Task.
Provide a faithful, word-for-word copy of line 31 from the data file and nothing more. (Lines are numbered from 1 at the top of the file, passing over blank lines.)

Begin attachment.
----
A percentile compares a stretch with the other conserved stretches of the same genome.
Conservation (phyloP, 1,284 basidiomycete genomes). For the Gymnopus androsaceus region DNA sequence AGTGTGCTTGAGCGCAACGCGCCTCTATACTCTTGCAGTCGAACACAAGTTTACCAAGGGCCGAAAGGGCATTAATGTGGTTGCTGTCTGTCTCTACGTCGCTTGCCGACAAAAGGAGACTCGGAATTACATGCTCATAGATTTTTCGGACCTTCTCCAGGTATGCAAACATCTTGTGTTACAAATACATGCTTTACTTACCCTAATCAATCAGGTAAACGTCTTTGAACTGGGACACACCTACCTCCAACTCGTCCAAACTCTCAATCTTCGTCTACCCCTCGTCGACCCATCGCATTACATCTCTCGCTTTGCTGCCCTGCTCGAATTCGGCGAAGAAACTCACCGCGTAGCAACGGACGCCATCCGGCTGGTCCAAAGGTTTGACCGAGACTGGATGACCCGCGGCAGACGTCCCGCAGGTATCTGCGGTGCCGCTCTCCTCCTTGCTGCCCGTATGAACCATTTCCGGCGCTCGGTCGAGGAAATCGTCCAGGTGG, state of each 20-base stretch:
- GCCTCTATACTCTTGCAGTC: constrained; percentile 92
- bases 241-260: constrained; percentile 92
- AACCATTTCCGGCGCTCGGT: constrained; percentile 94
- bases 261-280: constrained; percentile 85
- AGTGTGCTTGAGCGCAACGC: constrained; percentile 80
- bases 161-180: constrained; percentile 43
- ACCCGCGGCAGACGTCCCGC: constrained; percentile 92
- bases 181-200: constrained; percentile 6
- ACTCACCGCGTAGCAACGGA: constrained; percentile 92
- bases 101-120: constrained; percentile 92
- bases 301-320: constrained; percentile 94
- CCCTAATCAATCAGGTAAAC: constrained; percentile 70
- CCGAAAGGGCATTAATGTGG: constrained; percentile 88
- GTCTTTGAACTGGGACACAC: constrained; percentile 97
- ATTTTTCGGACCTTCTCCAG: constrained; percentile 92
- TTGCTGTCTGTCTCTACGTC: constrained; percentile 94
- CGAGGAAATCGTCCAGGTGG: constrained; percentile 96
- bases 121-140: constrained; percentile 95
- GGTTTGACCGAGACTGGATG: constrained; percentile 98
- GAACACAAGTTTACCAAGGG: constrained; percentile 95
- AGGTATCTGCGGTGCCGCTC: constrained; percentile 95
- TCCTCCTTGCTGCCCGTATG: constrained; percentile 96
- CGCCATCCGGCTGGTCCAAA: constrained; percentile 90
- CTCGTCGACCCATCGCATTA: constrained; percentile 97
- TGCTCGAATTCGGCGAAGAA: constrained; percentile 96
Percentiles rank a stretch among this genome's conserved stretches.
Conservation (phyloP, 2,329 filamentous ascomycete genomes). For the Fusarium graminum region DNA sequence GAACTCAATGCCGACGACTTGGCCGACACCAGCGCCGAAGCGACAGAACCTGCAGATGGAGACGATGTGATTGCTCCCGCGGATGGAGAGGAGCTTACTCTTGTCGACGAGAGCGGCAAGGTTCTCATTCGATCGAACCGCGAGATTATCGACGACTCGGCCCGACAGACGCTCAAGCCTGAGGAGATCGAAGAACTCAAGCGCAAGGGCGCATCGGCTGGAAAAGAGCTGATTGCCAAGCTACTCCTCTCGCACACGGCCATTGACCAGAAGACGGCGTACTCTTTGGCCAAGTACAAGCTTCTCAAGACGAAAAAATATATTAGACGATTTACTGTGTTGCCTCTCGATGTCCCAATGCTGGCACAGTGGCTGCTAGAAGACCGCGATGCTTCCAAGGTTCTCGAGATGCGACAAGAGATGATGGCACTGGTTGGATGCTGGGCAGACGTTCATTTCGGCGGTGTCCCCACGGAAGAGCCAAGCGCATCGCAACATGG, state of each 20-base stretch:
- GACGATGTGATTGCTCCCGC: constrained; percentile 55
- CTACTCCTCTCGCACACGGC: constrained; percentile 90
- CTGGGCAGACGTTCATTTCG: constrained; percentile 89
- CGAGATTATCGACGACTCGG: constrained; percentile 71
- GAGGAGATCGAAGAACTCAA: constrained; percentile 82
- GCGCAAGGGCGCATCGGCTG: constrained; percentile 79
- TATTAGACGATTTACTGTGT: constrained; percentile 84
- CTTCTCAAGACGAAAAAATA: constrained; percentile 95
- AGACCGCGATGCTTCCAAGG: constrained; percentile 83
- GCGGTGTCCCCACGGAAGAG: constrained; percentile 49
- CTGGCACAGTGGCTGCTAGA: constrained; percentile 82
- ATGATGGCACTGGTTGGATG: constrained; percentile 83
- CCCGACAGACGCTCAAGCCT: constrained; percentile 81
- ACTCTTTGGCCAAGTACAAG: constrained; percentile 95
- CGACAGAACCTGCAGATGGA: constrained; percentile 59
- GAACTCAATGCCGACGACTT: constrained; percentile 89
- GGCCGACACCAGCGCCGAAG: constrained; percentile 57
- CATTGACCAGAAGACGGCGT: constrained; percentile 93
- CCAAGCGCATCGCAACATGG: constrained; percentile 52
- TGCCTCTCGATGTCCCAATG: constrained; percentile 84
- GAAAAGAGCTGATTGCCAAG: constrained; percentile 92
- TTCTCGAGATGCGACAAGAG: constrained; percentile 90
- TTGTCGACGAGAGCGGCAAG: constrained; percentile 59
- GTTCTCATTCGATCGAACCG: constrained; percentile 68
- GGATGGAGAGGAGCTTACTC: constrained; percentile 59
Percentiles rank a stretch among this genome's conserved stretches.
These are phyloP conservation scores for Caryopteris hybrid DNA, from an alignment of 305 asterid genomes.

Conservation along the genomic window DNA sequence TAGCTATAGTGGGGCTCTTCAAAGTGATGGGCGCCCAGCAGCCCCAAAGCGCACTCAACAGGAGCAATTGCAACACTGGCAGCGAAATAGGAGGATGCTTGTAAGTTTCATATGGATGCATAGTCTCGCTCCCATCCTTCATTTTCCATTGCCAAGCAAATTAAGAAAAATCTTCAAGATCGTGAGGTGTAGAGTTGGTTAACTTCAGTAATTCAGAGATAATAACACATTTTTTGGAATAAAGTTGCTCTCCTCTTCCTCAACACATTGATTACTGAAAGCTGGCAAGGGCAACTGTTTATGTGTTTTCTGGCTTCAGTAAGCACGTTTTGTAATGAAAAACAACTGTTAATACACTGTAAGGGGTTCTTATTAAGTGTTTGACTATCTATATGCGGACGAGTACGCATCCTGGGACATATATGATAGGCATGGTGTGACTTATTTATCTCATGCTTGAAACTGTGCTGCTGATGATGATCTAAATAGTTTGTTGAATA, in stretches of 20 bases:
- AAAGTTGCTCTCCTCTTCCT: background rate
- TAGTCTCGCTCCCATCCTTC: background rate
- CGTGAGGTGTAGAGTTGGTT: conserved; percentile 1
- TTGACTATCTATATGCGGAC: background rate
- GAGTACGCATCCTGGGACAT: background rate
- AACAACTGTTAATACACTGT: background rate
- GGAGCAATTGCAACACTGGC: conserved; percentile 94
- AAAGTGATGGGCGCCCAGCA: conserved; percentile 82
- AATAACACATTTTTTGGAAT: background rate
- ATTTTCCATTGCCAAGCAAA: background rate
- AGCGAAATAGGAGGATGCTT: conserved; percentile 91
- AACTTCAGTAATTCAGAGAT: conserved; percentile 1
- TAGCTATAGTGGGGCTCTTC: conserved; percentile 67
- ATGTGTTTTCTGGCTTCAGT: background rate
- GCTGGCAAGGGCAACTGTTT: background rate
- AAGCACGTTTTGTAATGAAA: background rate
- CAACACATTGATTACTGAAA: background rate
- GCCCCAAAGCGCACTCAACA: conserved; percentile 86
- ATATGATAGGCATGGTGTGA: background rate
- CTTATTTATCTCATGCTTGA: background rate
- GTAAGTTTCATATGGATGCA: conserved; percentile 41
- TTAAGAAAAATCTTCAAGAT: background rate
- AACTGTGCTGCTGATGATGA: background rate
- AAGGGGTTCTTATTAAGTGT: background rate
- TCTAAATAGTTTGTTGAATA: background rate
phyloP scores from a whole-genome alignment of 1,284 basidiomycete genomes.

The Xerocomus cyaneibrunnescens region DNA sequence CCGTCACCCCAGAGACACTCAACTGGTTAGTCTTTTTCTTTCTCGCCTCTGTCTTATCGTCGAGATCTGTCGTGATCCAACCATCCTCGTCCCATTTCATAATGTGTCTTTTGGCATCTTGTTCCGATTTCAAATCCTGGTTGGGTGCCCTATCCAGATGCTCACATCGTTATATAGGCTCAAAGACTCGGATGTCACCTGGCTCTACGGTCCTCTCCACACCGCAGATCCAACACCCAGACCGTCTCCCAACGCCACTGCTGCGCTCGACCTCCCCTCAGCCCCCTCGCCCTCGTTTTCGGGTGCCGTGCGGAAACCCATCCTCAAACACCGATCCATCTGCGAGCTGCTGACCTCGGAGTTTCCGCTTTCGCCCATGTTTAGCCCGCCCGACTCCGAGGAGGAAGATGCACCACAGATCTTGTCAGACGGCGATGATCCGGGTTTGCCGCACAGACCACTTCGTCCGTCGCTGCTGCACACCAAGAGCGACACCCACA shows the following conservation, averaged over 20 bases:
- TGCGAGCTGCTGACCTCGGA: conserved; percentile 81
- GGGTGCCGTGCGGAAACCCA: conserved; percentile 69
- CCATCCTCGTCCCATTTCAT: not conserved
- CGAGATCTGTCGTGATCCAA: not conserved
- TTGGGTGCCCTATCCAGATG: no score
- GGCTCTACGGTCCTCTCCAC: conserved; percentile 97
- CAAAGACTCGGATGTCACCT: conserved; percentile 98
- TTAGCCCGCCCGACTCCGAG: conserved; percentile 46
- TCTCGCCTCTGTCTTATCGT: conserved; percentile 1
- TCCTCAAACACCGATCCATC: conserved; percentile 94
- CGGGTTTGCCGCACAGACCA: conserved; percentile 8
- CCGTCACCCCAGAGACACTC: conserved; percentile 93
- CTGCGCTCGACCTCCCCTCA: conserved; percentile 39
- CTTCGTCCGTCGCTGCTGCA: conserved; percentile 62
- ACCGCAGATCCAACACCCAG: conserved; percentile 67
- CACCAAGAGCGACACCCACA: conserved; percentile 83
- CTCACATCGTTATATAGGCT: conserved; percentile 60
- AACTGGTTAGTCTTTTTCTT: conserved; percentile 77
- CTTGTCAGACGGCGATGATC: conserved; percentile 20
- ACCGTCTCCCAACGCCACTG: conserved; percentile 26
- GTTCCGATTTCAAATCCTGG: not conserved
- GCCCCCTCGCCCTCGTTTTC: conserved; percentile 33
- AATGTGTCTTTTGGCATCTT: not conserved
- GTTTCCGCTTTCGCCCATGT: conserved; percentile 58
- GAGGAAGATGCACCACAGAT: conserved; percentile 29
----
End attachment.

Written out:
- CTACTCCTCTCGCACACGGC: constrained; percentile 90